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AdBrite Announces Inline Ads

Posted By Darren Rowse 12th of May 2006 Advertising 0 Comments

Adbrite (aff) have announced this week that they are moving towards giving their publishers ‘inline’ ads.

Inline ads are those links you see inside of content (often green or made to look different to other links on a page) that have a little popup window that appears when your comes into contact with the link (see picture below for an example).


This type of advertising causes quite a bit of debate among bloggers. Some like them because they don’t take up too much room (unless your cursor is over them) while others feel they are too close to looking like a link and are therefore a little deceptive.

What do you think? Would you try them?

Inline ads are CPC ads (ie you get paid per click). You don’t have to manually put them into your blog – other ad providers who use them provide you with a piece of code to put into your page that does it automatically for you. In a sense they are contextual ads but I do know of some bloggers who have been using them in conjunction with AdSense ads on the same page through other ad providers (you’d want to check this with AdSense before using them).

There’s no real word at this stage on when they go live with them but I suspect they’ll be popular with some bloggers.

About Darren Rowse
Darren Rowse is the founder and editor of ProBlogger Blog Tips and Digital Photography School. Learn more about him here and connect with him on Twitter, Facebook, Google+ and LinkedIn.
  • So that’s what those are. They’ve always struck me as deceptive, intrusive, and spammy. Two thumbs down.

  • No, no, no, no, no, no, no!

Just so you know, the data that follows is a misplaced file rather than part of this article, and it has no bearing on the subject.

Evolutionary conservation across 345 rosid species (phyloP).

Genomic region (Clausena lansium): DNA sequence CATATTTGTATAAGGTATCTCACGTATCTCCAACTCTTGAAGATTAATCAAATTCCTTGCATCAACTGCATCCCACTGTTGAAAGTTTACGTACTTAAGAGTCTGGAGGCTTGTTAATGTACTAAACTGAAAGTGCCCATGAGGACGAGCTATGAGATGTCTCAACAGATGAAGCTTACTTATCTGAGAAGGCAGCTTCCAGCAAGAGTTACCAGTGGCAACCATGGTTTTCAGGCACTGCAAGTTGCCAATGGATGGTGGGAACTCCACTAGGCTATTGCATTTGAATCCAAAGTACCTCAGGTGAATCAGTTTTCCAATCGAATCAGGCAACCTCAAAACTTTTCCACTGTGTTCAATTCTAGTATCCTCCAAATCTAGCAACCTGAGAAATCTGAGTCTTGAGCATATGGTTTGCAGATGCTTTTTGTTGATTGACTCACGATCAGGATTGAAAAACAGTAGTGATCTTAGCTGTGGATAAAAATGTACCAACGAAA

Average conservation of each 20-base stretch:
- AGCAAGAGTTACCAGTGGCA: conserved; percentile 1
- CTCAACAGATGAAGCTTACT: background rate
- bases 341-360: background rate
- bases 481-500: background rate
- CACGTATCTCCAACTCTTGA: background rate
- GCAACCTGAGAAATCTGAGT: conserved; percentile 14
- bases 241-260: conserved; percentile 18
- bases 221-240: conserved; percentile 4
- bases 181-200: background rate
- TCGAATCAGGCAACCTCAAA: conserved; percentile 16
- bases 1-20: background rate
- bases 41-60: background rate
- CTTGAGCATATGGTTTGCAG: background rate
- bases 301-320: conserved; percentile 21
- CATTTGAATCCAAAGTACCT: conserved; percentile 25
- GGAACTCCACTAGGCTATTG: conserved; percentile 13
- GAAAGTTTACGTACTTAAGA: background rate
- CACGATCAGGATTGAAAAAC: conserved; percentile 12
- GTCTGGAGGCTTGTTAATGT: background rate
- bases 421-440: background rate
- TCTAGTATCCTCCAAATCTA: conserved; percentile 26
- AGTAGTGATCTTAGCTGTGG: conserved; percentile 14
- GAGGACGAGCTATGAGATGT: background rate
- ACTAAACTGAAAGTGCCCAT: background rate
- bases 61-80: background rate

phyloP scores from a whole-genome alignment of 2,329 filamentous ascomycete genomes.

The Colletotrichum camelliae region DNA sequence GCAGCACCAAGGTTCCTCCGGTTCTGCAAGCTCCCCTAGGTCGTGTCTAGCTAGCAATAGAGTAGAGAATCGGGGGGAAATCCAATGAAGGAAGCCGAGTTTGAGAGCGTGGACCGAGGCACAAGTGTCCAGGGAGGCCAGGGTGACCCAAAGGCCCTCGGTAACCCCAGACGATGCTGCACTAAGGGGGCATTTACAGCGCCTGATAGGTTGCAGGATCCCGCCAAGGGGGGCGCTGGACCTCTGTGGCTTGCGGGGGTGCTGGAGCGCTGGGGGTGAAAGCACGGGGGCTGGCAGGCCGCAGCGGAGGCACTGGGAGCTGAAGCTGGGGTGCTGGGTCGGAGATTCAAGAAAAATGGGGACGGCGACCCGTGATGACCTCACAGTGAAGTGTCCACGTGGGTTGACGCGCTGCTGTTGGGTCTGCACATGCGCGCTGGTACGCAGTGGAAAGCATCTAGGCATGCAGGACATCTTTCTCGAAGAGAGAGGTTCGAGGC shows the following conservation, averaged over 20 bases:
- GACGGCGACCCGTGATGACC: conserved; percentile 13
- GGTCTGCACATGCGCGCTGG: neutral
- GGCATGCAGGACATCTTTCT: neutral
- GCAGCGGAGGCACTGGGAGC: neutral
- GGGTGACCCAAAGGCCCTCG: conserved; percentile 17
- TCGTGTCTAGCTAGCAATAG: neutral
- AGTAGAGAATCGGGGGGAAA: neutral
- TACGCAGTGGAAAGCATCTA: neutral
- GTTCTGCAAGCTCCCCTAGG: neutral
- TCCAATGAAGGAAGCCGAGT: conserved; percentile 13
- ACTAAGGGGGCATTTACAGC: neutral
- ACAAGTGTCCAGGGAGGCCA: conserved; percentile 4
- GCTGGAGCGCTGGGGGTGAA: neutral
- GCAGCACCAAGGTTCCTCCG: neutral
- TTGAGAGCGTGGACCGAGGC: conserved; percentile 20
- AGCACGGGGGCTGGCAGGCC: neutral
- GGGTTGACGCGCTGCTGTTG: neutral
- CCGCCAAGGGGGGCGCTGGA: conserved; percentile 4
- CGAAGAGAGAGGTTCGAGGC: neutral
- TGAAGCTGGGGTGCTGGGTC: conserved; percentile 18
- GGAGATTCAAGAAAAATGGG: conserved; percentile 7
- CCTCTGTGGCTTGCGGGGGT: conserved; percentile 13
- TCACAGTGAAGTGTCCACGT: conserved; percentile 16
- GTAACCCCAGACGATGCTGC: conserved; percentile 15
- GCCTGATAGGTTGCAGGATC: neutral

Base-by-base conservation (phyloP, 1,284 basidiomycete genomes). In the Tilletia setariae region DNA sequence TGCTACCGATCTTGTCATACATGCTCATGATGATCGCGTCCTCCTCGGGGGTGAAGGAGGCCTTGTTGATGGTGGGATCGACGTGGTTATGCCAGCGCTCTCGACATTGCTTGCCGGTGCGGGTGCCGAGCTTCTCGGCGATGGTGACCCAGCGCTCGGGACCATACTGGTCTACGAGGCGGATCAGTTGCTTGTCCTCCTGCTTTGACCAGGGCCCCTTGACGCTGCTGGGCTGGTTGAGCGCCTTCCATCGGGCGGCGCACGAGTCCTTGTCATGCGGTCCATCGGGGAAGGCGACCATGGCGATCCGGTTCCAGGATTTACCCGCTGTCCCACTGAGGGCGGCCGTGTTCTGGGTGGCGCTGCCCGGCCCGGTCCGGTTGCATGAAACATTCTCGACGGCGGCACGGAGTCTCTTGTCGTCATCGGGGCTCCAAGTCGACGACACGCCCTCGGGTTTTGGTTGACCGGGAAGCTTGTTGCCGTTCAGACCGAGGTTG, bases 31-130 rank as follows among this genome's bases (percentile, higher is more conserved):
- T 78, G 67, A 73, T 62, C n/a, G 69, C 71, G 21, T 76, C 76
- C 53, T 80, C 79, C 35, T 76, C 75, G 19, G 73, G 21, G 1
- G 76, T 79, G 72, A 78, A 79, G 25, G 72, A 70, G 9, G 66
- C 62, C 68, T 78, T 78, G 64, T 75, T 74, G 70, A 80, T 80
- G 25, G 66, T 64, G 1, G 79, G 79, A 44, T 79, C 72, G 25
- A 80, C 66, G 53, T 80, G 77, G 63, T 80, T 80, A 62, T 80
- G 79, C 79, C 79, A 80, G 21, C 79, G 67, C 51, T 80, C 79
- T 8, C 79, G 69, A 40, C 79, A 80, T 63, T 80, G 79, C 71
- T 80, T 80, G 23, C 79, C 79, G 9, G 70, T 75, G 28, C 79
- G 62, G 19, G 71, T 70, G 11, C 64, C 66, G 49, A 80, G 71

I won’t ever run this type of ad on any site. And I’m not one of those anti-advertising types – I make most of my money from web ads and I even run pop-under ads.

    Please don’t be tempted to run these:

    1. They break the fundamental hypertextiness of the web. When I see a link on ProBlogger to “Advertising” I expect it to link to a Problogger article on the topic, or maybe another relevant link. When it turns out to be an ad, I feel cheated.

    2. They make your site look slimy. They give me the impression that you care more about ad clicks than about informing your users. I’m probably in the minority, but this type of ad will lower your site’s reputation in my eyes more than any other with the possible exception of porn pop-ups.

    3. They don’t work. Unless you have a particular kind of site and a particular kind of reader, you’ll get very few clicks, and you’ll have annoyed most of your readers for nothing.

    I’ve met Pud, he’s a great guy and AdBrite has always been one of the most respectable ad companies in my book. I’m disappointed to hear they’re going to do this type of advertising.

  • As a reader, I also dislike them. I don’t like the way they intrude on the content. I have more respect for ads that are clearly ads, and that live in clearly defined places.
    These inline ads remind me of product placement, and of sports commentators who check scores on the ‘Rio Tinto Scoreboard’…. grrrr

  • As a surfer I hate them – I tend to move my mouse around whilst I’m surfing (I don’t navigate pages with the mouse so the pointer is usually in the window content not on the scrollbar) – and the amount of times an ad pops up is infuriating.

    Though they do look different to normal links (double-underlined green, for example) they’re still obtrusive as for a moment you think they might be a link, then you realise they’re not. It’s starting to make me wary of text links in content altogether, which can’t be good.

    Therefore, if as an end-user I don’t like them, I won’t use them on my sites either.

  • I hate these types of ads, they’re intrusive and bring my browser to a crawl if I just happen to move my mouse over one whilst scanning a page. Any site that uses them generally loses my readership, and I’d never dream of adding them to any of my sites.